What follows is a reading list that covers several of the fundamentals of organizations, people and business. I have compiled the list over the years, so some have a bit of age on them, but I find that those are typically written when the research is fresh and not recycled. Enjoy!
Anything your leadership team is reading…be familiar with the business books floating around your organization so that you can talk the language and understand what is important to your leaders….
“The Fifth Discipline,” Peter Senge…an organization is a complex system, and must continuously learn in order to survive. Excellent perspective of group problem solving….
“Flawless Consulting,” Peter Block…Everyone is a consultant at some point. Block’s chapter on dealing with resistance is powerful.
“Organizational Culture and Leadership,” Edgar Schein…MIT professor Schein is the father of organizational culture. Culture is a hot topic today, and this provides outstanding insight
“Organization Change,” Warner Burke….one of the most comprehensive and common sense models of organizational change
“Overcoming Organizational Defenses,” Chris Argyris…a small book, and very readable detailing how organizations learn (or not) by Harvard professor Argyris
“Talent: Making People Your Competitive Advantage,” Ed Lawler…Lawler brings a unique perspective of compensation and organization development together to talk about getting the best from people
“The Cycle of Leadership,” Noel Tichy….former Director of GE’s Crotonville, espouses the concept of leaders as teachers (and learners)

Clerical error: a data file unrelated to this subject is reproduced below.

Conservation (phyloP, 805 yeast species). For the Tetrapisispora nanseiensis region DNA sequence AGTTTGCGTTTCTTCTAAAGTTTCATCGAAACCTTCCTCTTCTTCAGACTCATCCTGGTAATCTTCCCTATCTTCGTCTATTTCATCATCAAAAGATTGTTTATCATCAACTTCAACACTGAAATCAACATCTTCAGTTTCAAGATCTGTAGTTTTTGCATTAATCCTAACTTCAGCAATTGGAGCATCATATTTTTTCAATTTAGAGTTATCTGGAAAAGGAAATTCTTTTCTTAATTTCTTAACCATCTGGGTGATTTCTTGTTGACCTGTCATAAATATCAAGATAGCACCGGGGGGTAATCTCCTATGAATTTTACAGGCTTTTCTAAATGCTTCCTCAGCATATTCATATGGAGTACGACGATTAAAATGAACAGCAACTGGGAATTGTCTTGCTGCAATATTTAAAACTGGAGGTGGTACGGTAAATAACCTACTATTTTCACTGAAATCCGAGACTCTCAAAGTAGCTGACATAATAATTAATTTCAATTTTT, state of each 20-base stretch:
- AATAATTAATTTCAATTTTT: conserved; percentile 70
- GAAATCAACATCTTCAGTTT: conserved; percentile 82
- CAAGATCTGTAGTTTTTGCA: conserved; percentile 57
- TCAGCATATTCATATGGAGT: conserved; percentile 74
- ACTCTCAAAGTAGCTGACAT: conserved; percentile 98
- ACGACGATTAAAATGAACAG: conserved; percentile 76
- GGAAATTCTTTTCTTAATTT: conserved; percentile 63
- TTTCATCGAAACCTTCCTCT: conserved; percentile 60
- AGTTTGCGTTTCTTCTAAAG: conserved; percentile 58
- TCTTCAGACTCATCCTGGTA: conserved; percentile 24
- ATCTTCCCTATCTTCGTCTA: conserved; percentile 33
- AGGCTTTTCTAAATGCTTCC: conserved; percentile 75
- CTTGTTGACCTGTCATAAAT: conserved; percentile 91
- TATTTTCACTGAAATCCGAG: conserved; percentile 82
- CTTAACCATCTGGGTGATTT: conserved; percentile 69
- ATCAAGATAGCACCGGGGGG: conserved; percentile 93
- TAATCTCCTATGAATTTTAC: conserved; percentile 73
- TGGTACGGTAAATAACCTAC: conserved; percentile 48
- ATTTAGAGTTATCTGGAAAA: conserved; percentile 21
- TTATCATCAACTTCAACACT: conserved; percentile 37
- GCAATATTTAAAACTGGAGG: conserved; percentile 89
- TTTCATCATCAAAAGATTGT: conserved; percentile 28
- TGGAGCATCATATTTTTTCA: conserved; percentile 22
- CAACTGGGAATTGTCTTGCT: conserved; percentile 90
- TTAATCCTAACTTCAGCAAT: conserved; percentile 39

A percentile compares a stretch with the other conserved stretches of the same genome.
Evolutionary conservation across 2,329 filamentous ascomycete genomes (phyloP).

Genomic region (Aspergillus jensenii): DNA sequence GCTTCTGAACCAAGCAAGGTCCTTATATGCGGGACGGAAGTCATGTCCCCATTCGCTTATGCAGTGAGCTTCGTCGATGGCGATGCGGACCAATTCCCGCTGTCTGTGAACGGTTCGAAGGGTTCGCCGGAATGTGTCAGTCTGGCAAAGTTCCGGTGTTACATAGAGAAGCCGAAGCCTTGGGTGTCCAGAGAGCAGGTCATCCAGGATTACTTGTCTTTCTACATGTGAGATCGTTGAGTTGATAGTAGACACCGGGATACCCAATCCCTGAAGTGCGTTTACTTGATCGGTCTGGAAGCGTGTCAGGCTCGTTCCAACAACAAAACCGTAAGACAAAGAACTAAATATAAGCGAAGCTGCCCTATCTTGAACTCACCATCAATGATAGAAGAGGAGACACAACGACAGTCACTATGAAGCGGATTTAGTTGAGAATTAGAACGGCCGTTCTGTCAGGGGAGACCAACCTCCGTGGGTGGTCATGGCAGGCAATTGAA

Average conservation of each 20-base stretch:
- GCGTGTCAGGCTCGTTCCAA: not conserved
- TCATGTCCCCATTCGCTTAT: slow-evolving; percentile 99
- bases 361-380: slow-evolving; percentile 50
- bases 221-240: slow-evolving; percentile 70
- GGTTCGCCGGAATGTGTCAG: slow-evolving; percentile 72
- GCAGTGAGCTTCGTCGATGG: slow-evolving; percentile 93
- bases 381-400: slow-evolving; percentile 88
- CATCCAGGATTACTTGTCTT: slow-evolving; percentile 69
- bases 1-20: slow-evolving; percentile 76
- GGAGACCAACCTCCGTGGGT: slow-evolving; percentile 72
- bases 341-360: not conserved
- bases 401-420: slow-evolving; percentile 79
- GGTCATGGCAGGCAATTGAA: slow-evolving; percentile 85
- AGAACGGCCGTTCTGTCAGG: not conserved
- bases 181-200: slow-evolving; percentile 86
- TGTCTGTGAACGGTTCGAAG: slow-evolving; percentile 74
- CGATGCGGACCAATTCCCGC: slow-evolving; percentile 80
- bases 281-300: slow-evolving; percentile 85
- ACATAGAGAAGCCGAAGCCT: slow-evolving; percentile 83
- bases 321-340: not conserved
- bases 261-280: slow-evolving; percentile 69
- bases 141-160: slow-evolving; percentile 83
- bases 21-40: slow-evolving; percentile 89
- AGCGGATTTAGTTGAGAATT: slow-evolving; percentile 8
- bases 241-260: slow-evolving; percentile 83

“The Human Contribution,” James Reason…the mitigation of people error and systems error to create repeatable process and improve quality
“The Discipline of Market Leaders,” Michael Treacy and Fred Wiersema…postulates that you cannot be everything to everyone; you have to choose your model or you will confuse both customer and employee
“Leadership and the New Science,” Meg Wheatley…Wheatley describes how complex systems like organization must be allowed to develop, rather than be controlled
“Beyond Race and Gender,” Roosevelt Thomas…seminal work on diversity as a business advantage
“7 Lenses: Learning the Principles and Practices of Ethical Leadership,” by my friend Linda Fisher Thornton. A wonderfully straightforward framework for thinking about ethical leadership.
“Teaming: How organizations learn, innovate and compete in the knowledge economy,” Amy Edmundson, Professor Harvard Business School. I started following her at the point I was studying the concept of psychological safety – why smart people don’t speak up even in a crisis.
“The Silo Effect: The peril of expertise and the promise of breaking down barriers,” Gillian Tett. Anthropologist turned business journalist who uses her study of culture to help organizations bust silos and improve performance.
“Leading an HR Transformation: A Practical Road Map for Aligning People Strategies to Business Results.” Carol Anderson – for HR teams that want to break down barriers, think collectively and add great value to their organizations.
“Leadership BS: Fixing Leadership and Careers One Truth at a Time.” Jeffrey Pfeffer. What we have taught and been taught about leadership doesn’t work. Dr. Pfeffer makes a case and give alternatives.
“Mastering Civility: A Manifesto for the Workplace.” Christine Porath. Rudeness exists, but it doesn’t have to. Dr. Porath presents a compelling case for change.
“A Failure of Nerve: Leadership in the Age of the Quick Fix.” Edwin H. Friedman. Anyone in HR has encountered the “quick fix” idea that came from a conference or workshop. It will solve all the problems….Not. We are addicted to the quick fix. Dr. Friedman offers a glimpse into going beyond the quick fix.
“Mindset: How we can learn to fulfill our potential.” Carol S. Dweck. This has become a classic and should be required reading for anyone in HR. Without a growth mindset, we are stymied.